III. Special Advisors' Opinion Request System
1. System Overview
In the past, if intellectual property rights, especially patents, were being infringed, it was difficult to verify infringement because specialized and technical knowledge was often required to make a determination on infringement violations. To address these verification difficulties, the 2006 legal amendments introduced a system that allows for special advisors' opinions at the Import Suspension Petition and the Verification Procedures stages.
Under this system, if the Petitioned Chief considers it necessary10 when determining whether the petitioner's intellectual property rights are infringed,11 he or she may request persons who have an academic background in intellectual property rights and do not have any special interest in respect of either party to provide an opinion as special advisors on any matter necessary to make this determination.12
2. Involvement of the Parties in the Special Advisors' Opinion Request Process
The petitioner and the importer do not have any rights to request an opinion from special advisors, but either party can request that the Petitioned Chief initiate the special advisors' opinion request process. Additionally, either party is permitted to be involved in the process by:
- expressing its opinion on potential special advisors prior to the selection of the special advisors;
- expressing its opinion in the presence of the special advisors when the customs officers hear the opinion of the special advisors; and
- submitting its opinion on the opinion of the special advisors.
The introduction of the Special Advisors' Opinion Request System has enabled the Petitioned Chief to make substantive determinations on infringement violations even in specialized and technical areas such as patents, but the system has its drawbacks. The time required to request and receive a special advisors' opinion at the Import Suspension Petition stage can be extensive such that the cargo on which such opinion is sought might clear customs before the petition is accepted. Moreover, as discussed above, if a certain period has passed after the commencement of the Verification Procedures, the importer can file an application to stop the Verification Procedures. Despite these drawbacks, this system is important for IP Rights Holders because it allows the Petitioned Chief to effectively determine if importers have committed infringement violations. It is also valuable to importers because the Petitioned Chief can effectively examine the validity of the intellectual property rights such as patents.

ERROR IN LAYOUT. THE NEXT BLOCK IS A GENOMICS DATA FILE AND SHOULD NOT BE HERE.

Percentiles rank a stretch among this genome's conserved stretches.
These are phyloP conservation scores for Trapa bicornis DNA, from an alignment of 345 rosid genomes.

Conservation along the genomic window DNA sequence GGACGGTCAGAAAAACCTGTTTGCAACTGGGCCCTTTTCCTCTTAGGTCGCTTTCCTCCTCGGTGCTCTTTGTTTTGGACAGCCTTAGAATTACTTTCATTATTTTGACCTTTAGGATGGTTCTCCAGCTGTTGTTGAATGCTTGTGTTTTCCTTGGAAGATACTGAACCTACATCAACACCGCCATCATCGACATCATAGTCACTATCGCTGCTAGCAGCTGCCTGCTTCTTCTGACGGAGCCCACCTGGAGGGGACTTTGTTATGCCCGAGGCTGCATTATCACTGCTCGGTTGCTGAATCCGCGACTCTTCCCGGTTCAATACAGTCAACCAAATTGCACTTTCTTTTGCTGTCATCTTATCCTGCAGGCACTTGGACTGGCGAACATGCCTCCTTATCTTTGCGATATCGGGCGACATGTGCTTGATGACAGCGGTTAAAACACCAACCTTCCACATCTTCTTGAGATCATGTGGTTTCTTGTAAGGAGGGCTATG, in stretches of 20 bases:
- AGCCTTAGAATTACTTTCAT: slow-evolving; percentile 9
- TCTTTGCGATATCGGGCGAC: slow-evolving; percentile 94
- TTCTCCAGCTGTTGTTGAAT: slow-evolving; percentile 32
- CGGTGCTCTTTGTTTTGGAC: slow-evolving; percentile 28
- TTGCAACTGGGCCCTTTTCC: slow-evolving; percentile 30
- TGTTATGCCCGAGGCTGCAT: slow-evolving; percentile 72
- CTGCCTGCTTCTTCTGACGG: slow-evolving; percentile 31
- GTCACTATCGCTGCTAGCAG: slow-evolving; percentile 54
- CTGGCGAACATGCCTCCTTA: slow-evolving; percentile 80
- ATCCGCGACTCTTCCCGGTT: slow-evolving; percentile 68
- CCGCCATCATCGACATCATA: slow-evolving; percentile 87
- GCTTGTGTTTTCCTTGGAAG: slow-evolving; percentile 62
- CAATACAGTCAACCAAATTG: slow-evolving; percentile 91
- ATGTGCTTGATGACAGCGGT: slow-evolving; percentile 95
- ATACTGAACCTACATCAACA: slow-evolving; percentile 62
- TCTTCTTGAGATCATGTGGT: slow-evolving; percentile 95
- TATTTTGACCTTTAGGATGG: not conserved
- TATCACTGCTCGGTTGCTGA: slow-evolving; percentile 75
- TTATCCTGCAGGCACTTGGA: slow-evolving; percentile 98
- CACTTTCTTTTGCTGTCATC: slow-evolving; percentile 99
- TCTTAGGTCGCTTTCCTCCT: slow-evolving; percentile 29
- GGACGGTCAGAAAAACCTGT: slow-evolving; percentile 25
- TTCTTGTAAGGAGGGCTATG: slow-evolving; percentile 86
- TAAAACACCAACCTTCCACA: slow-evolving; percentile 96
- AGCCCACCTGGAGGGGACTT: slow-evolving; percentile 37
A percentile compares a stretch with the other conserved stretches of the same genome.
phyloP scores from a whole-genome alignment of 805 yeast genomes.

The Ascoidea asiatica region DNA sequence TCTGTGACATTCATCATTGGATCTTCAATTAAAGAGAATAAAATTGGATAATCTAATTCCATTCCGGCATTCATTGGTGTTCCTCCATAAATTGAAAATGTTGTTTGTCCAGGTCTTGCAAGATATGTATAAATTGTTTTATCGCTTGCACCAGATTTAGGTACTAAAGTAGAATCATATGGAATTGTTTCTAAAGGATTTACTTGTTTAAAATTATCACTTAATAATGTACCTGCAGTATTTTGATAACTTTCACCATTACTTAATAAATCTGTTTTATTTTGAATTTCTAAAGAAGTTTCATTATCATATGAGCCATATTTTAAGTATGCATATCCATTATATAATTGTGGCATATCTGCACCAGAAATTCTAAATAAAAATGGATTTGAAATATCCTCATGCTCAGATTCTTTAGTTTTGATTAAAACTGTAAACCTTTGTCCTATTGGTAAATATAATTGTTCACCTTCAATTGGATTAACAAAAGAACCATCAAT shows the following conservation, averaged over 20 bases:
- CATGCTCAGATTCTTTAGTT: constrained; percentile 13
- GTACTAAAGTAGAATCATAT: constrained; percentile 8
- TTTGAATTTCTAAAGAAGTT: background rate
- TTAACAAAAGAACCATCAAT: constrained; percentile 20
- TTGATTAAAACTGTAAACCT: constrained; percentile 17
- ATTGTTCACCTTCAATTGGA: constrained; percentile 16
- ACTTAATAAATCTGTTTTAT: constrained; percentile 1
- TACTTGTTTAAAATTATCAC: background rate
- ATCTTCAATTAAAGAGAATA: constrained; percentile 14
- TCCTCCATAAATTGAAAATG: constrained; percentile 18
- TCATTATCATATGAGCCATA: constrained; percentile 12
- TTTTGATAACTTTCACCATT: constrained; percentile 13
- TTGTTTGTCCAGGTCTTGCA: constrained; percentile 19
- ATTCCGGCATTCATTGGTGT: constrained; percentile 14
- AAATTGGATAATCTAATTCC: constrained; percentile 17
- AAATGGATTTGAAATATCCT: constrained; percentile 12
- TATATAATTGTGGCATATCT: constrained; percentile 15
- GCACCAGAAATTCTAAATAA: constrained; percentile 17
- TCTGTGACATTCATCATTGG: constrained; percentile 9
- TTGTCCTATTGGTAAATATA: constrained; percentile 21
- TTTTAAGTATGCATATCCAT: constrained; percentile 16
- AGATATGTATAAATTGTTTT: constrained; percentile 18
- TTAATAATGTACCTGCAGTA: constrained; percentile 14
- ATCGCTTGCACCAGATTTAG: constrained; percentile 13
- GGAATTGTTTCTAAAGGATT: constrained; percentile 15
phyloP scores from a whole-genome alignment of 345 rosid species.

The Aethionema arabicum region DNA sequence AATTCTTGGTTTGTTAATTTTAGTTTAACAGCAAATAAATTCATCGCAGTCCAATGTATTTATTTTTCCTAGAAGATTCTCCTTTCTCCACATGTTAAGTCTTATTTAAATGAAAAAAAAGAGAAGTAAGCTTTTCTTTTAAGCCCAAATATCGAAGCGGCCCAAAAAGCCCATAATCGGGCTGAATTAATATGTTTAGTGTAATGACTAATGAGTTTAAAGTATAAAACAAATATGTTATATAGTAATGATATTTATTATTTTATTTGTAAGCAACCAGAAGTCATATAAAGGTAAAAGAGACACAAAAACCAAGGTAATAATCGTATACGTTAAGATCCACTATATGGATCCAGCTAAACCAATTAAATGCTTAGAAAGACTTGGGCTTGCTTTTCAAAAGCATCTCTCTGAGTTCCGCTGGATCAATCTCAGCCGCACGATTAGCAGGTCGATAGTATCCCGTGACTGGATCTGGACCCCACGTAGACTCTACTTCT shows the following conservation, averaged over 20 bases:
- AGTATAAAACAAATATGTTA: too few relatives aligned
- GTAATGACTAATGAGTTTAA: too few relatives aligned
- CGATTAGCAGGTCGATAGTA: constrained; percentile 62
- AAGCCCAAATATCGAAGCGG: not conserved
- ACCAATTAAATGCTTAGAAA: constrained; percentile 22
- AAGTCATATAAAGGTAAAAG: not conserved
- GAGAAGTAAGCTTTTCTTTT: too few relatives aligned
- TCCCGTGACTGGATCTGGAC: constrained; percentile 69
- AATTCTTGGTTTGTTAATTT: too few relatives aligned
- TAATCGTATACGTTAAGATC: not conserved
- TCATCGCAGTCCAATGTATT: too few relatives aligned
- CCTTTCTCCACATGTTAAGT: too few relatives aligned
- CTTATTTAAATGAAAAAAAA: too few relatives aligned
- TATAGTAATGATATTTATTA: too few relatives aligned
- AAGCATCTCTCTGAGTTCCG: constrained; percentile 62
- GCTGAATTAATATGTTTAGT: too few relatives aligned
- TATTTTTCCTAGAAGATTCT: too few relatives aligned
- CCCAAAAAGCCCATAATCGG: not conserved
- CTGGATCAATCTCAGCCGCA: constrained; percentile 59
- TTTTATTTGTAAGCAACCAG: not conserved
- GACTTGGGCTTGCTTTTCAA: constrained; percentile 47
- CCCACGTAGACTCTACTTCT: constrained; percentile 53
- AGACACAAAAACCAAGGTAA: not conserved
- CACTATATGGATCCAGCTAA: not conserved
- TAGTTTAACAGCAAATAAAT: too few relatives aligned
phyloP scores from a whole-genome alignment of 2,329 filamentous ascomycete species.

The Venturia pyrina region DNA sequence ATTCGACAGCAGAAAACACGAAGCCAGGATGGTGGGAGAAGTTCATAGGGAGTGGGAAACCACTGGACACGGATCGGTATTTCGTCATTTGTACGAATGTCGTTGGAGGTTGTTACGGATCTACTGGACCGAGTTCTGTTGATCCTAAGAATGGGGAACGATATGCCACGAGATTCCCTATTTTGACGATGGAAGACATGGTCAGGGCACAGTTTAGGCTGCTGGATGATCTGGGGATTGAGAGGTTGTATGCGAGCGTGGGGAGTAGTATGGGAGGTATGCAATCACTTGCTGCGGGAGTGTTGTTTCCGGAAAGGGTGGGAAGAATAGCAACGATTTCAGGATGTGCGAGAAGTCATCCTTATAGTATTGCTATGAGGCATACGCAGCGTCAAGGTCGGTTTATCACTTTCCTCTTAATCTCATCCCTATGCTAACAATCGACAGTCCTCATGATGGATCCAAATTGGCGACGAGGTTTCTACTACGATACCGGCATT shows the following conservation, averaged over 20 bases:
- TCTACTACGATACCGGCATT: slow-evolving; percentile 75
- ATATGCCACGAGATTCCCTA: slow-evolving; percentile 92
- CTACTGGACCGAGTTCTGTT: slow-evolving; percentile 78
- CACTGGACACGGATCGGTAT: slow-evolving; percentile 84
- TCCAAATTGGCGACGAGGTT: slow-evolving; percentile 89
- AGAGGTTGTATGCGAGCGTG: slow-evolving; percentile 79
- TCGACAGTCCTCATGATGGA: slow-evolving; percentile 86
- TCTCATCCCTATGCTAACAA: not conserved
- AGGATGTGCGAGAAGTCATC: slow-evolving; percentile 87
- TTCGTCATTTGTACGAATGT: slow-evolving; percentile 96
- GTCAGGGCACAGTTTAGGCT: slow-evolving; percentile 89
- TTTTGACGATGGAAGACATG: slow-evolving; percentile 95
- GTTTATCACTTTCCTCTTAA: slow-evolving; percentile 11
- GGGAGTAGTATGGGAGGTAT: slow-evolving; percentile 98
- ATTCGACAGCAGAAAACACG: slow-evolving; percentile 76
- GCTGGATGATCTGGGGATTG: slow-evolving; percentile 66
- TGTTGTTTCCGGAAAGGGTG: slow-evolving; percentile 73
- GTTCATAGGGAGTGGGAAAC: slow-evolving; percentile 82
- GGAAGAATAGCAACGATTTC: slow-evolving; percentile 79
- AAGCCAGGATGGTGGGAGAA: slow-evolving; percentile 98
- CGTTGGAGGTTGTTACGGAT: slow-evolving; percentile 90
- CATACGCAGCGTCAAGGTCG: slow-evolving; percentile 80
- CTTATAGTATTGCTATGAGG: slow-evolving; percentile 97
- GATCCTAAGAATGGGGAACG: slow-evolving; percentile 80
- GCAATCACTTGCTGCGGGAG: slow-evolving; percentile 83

3. Special Advisors' Opinions at the Import Suspension Petition Stage and the Verification Procedures Stage
At the Import Suspension Petition stage, the Petitioned Chief may request special advisors to provide an opinion on matters that are necessary to determine whether there is prima facie evidence of an infringement of the intellectual property rights of the petitioner (such as the validity of patents and an interpretation of the technical scope of the patents). At the Verification Procedures stage,13 special advisors may express an opinion on matters other than an interpretation of the technical scope of the intellectual property rights (such as the exhaustion of rights or issues concerning parallel imports).14
IV. Sample Inspection System
1. System Overview
Before the 2005 legal amendments, an import suspension petitioner was able to inspect the exterior of the Suspected Cargo during the Verification Procedures, but was not allowed to disassemble the Suspected Cargo to inspect and analyze it. This procedure was ineffective because the petitioner lacked sufficient data to form an opinion or provide any evidence during the Verification Procedures in cases where infringement was not obvious from looking at the exterior of the Suspected Cargo and it was difficult to determine whether the Suspected Cargo infringed intellectual property rights, especially patents, without a detailed investigation of the interior of the Suspected Cargo.
The 2005 revisions introduced the Sample Inspection System under which a petitioner, if it obtains approval from the Petitioned Chief,15 can disassemble, inspect, and analyze a sample of the Suspected Cargo.16
2. Involvement of the Parties in Sample Inspections
Either party is permitted to be involved in the sample inspection as follows.
- The petitioner may request a sample inspection by submitting a written request for the inspection to the Petitioned Chief. The importer may express an opinion on such request.
- If the petitioner's request for a sample inspection is approved, customs officers will be present at the inspection, and the importer may also be present if it applies.17
The advantage of using the Sample Inspection System is that petitioners are able to submit substantive opinions and evidence with regard to infringement on details that are not obvious. The disadvantage is that using this system increases the length of the Verification Procedures. Thus, the Verification Procedures could be stopped if the importer posts a deposit when it becomes possible to request a Customs Release. The petitioner, therefore, must carefully determine whether it is necessary to request a sample inspection and, if it does decide to carry out a sample inspection, it must do so promptly.